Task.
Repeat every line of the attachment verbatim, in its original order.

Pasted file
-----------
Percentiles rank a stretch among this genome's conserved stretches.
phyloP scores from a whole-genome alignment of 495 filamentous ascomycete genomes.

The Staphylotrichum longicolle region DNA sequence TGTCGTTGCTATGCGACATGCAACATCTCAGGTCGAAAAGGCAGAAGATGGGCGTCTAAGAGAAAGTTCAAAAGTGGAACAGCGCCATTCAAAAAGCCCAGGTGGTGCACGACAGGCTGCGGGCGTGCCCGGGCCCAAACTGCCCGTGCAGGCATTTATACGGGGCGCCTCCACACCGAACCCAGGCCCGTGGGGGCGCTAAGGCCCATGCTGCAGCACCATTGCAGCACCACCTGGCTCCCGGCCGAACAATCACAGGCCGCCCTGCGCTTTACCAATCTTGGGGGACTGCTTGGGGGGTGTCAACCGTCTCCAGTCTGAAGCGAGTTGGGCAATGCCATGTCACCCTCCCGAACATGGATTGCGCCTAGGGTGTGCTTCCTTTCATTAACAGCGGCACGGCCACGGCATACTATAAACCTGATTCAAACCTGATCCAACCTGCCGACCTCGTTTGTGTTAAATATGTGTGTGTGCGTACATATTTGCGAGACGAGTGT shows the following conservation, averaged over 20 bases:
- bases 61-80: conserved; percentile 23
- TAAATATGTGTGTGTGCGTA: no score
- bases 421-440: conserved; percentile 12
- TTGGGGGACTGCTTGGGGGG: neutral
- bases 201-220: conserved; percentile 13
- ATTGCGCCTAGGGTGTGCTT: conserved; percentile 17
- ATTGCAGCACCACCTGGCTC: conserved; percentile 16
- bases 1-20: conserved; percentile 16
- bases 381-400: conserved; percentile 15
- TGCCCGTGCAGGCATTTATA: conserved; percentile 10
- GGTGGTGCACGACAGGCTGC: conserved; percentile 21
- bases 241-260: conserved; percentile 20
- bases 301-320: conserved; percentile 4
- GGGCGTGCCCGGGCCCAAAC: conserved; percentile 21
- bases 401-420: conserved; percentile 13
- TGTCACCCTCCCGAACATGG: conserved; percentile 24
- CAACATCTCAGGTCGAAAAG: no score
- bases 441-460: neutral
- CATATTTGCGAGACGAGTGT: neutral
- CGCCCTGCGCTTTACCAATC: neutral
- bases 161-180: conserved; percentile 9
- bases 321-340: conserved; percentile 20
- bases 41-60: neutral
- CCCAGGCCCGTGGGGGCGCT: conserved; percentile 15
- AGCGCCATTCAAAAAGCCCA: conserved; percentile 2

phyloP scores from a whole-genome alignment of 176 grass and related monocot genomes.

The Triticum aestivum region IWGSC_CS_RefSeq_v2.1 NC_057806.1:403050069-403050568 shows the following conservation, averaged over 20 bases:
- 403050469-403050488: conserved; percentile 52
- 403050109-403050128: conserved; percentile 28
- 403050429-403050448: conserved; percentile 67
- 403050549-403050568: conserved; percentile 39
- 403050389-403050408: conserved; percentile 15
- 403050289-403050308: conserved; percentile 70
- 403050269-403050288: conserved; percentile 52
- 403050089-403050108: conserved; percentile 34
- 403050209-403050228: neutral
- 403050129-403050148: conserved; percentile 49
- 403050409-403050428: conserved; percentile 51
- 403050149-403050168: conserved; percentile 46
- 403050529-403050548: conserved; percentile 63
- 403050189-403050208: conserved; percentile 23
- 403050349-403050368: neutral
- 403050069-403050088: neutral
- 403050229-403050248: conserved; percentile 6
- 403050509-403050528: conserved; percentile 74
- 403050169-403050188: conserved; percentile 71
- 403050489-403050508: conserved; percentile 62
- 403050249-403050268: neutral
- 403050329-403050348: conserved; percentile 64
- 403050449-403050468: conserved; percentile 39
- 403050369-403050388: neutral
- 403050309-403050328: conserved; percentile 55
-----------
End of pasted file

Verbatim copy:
Percentiles rank a stretch among this genome's conserved stretches.
phyloP scores from a whole-genome alignment of 495 filamentous ascomycete genomes.

The Staphylotrichum longicolle region DNA sequence TGTCGTTGCTATGCGACATGCAACATCTCAGGTCGAAAAGGCAGAAGATGGGCGTCTAAGAGAAAGTTCAAAAGTGGAACAGCGCCATTCAAAAAGCCCAGGTGGTGCACGACAGGCTGCGGGCGTGCCCGGGCCCAAACTGCCCGTGCAGGCATTTATACGGGGCGCCTCCACACCGAACCCAGGCCCGTGGGGGCGCTAAGGCCCATGCTGCAGCACCATTGCAGCACCACCTGGCTCCCGGCCGAACAATCACAGGCCGCCCTGCGCTTTACCAATCTTGGGGGACTGCTTGGGGGGTGTCAACCGTCTCCAGTCTGAAGCGAGTTGGGCAATGCCATGTCACCCTCCCGAACATGGATTGCGCCTAGGGTGTGCTTCCTTTCATTAACAGCGGCACGGCCACGGCATACTATAAACCTGATTCAAACCTGATCCAACCTGCCGACCTCGTTTGTGTTAAATATGTGTGTGTGCGTACATATTTGCGAGACGAGTGT shows the following conservation, averaged over 20 bases:
- bases 61-80: conserved; percentile 23
- TAAATATGTGTGTGTGCGTA: no score
- bases 421-440: conserved; percentile 12
- TTGGGGGACTGCTTGGGGGG: neutral
- bases 201-220: conserved; percentile 13
- ATTGCGCCTAGGGTGTGCTT: conserved; percentile 17
- ATTGCAGCACCACCTGGCTC: conserved; percentile 16
- bases 1-20: conserved; percentile 16
- bases 381-400: conserved; percentile 15
- TGCCCGTGCAGGCATTTATA: conserved; percentile 10
- GGTGGTGCACGACAGGCTGC: conserved; percentile 21
- bases 241-260: conserved; percentile 20
- bases 301-320: conserved; percentile 4
- GGGCGTGCCCGGGCCCAAAC: conserved; percentile 21
- bases 401-420: conserved; percentile 13
- TGTCACCCTCCCGAACATGG: conserved; percentile 24
- CAACATCTCAGGTCGAAAAG: no score
- bases 441-460: neutral
- CATATTTGCGAGACGAGTGT: neutral
- CGCCCTGCGCTTTACCAATC: neutral
- bases 161-180: conserved; percentile 9
- bases 321-340: conserved; percentile 20
- bases 41-60: neutral
- CCCAGGCCCGTGGGGGCGCT: conserved; percentile 15
- AGCGCCATTCAAAAAGCCCA: conserved; percentile 2

phyloP scores from a whole-genome alignment of 176 grass and related monocot genomes.

The Triticum aestivum region IWGSC_CS_RefSeq_v2.1 NC_057806.1:403050069-403050568 shows the following conservation, averaged over 20 bases:
- 403050469-403050488: conserved; percentile 52
- 403050109-403050128: conserved; percentile 28
- 403050429-403050448: conserved; percentile 67
- 403050549-403050568: conserved; percentile 39
- 403050389-403050408: conserved; percentile 15
- 403050289-403050308: conserved; percentile 70
- 403050269-403050288: conserved; percentile 52
- 403050089-403050108: conserved; percentile 34
- 403050209-403050228: neutral
- 403050129-403050148: conserved; percentile 49
- 403050409-403050428: conserved; percentile 51
- 403050149-403050168: conserved; percentile 46
- 403050529-403050548: conserved; percentile 63
- 403050189-403050208: conserved; percentile 23
- 403050349-403050368: neutral
- 403050069-403050088: neutral
- 403050229-403050248: conserved; percentile 6
- 403050509-403050528: conserved; percentile 74
- 403050169-403050188: conserved; percentile 71
- 403050489-403050508: conserved; percentile 62
- 403050249-403050268: neutral
- 403050329-403050348: conserved; percentile 64
- 403050449-403050468: conserved; percentile 39
- 403050369-403050388: neutral
- 403050309-403050328: conserved; percentile 55